Google is committed to advancing racial equity for Black communities. See how.

LLCPP Memory Management

This document provides an overview of the tools available to manage memory when using the LLCPP bindings.

Memory ownership

LLCPP keeps references to objects using:

  • fidl::StringView for a string.
  • fidl::VectorView for a vector of objects.
  • fidl::ObjectView for a reference to an object.
  • MyMethodRequestView for a reference to a MyMethod request message. This definition is scoped to the containing fidl::WireServer<Protocol> class.

These are non-owning views that only keep a reference and do not manage the object lifetime. The lifetime of the objects must be managed externally. That means that the referenced objects must outlive the views.

In particular, LLCPP generated types do not own their out-of-line children, as defined by the FIDL wire format.


Defined in lib/fidl/llcpp/string_view.h

Holds a reference to a variable-length string stored within the buffer. C++ wrapper of fidl_string. Does not own the memory of the contents.

fidl::StringView may be constructed by supplying the pointer and number of UTF-8 bytes (excluding trailing \0) separately. Alternatively, one could pass a C++ string literal, or any value that implements [const] char* data() and size(). The string view would borrow the contents of the container.

It is memory layout compatible with fidl_string.


Defined in lib/fidl/llcpp/vector_view.h

Holds a reference to a variable-length vector of elements stored within the buffer. C++ wrapper of fidl_vector. Does not own the memory of elements.

fidl::VectorView may be constructed by supplying the pointer and number of elements separately. Alternatively, one could pass any value that supports std::data, such as a standard container, or an array. The vector view would borrow the contents of the container.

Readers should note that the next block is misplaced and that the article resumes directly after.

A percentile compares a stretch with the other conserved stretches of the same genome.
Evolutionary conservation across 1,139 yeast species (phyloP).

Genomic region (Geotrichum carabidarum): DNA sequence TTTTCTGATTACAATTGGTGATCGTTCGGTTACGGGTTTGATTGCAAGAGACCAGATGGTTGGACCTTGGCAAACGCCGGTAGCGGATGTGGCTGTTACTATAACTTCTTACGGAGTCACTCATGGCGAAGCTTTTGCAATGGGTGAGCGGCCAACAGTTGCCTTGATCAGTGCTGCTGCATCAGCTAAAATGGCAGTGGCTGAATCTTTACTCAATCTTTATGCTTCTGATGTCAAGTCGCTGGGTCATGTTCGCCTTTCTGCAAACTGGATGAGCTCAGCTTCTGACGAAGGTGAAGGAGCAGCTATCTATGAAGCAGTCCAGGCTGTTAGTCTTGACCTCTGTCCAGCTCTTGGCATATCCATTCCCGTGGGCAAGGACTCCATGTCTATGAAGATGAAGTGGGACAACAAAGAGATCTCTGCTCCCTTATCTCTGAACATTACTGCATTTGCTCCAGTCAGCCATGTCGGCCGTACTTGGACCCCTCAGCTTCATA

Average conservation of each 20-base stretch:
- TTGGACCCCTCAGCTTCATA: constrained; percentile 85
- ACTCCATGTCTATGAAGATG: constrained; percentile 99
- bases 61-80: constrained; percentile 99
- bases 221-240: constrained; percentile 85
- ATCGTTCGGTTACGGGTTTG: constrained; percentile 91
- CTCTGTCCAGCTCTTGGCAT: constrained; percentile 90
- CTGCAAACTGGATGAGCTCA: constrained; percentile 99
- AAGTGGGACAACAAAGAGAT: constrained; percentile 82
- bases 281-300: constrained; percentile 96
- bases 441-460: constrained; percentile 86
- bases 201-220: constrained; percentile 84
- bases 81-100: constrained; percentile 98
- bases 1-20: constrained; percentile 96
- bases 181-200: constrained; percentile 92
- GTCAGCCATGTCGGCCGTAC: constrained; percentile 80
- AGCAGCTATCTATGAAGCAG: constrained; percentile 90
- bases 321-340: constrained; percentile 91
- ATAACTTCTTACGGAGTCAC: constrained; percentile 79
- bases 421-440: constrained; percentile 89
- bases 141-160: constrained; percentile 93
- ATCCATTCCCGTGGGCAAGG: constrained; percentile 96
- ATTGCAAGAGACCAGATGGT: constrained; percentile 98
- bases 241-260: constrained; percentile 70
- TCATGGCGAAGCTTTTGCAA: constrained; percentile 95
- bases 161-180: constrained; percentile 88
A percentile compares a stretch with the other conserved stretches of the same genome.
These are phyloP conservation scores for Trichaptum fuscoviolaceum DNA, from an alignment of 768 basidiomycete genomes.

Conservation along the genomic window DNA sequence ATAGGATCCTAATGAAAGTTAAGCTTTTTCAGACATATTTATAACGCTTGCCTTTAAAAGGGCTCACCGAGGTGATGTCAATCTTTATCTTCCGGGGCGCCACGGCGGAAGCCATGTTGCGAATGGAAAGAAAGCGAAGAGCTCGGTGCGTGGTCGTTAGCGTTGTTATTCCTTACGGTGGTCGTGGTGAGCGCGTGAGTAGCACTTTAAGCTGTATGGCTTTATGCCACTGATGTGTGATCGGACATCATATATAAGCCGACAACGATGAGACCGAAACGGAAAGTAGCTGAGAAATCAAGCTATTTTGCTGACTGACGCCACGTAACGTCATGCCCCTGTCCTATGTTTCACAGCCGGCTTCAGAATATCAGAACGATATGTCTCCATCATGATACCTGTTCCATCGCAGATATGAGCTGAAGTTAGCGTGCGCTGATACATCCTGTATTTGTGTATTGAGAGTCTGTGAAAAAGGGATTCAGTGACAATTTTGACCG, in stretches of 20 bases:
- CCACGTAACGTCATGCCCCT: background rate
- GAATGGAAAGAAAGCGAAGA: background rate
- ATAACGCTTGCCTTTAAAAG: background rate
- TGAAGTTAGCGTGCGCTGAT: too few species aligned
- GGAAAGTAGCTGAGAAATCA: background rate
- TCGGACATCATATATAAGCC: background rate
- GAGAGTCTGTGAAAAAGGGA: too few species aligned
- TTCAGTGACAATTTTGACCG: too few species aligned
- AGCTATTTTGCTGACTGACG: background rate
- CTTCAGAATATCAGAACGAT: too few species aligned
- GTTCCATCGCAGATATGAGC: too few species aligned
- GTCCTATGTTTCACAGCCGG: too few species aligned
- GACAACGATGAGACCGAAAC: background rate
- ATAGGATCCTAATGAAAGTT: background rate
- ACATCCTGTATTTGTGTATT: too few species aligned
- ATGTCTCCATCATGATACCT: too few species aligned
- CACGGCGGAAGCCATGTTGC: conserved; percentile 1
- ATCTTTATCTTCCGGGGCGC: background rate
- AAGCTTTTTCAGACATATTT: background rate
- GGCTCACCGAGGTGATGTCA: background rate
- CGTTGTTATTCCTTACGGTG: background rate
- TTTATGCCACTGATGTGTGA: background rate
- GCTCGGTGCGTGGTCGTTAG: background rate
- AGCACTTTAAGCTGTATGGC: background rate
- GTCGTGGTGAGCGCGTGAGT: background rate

It is memory layout compatible with fidl_vector.

fidl::Array<T, N>

Defined in lib/fidl/llcpp/array.h

Owns a fixed-length array of elements. Similar to std::array<T, N> but intended purely for in-place use.

It is memory layout compatible with FIDL arrays, and is standard-layout. The destructor closes handles if applicable e.g. it is an array of handles.

Message views in request/response handlers

The request handlers in server implementations receive a view of the request message. They do not own the buffer backing the view.

The data behind the request view is only guaranteed to live until the end of the method handler. Therefore, if the server wishes to make a reply asynchronously, and the reply makes use of the request message, the user needs to copy relevant fields from the request message to owned storage:

// A FIDL method called "StartGame".
virtual void StartGame(
    StartGameRequestView request, StartGameCompleter::Sync completer) {
  // Suppose the request has a `foo` field that is a string view,
  // we need to copy it to an owning type e.g. |std::string|.
  auto foo = std::string(request->foo.get());
  // Make an asynchronous reply using the owning type.
      [foo = std::move(foo), completer = completer.ToAsync()]() mutable {
        // As an example, we simply echo back the string.